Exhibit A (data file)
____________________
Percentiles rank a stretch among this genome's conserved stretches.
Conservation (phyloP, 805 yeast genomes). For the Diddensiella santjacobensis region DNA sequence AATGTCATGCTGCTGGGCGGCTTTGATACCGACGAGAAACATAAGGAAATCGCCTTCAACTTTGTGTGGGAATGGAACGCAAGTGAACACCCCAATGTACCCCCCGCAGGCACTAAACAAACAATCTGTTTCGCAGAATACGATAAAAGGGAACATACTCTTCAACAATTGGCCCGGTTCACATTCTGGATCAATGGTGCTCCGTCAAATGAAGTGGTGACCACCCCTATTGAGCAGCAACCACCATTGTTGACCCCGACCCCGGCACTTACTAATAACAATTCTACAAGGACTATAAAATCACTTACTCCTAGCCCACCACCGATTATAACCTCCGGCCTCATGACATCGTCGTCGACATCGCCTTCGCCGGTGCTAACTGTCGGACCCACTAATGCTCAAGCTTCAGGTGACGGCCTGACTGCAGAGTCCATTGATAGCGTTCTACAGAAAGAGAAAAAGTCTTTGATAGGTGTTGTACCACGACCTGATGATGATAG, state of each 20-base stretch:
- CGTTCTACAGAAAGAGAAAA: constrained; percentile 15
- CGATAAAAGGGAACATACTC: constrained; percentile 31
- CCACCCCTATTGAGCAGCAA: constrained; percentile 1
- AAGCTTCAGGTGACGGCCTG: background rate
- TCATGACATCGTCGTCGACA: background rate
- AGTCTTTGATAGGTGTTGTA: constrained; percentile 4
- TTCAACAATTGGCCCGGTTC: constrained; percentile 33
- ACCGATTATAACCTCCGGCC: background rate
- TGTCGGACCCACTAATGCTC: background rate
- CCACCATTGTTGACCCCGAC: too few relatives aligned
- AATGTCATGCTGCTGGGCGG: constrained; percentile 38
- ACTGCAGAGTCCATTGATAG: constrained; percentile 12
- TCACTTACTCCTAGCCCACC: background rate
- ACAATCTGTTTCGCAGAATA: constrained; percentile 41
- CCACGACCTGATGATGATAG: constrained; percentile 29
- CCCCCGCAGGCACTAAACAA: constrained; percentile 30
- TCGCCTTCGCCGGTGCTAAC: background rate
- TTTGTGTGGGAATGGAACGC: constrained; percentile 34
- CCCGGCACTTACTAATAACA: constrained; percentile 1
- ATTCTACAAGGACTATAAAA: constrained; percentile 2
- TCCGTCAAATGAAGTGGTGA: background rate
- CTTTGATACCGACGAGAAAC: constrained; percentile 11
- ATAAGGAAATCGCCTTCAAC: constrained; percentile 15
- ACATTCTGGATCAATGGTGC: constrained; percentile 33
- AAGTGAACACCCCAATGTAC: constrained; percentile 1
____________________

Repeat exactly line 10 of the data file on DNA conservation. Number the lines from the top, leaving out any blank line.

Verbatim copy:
- ACCGATTATAACCTCCGGCC: background rate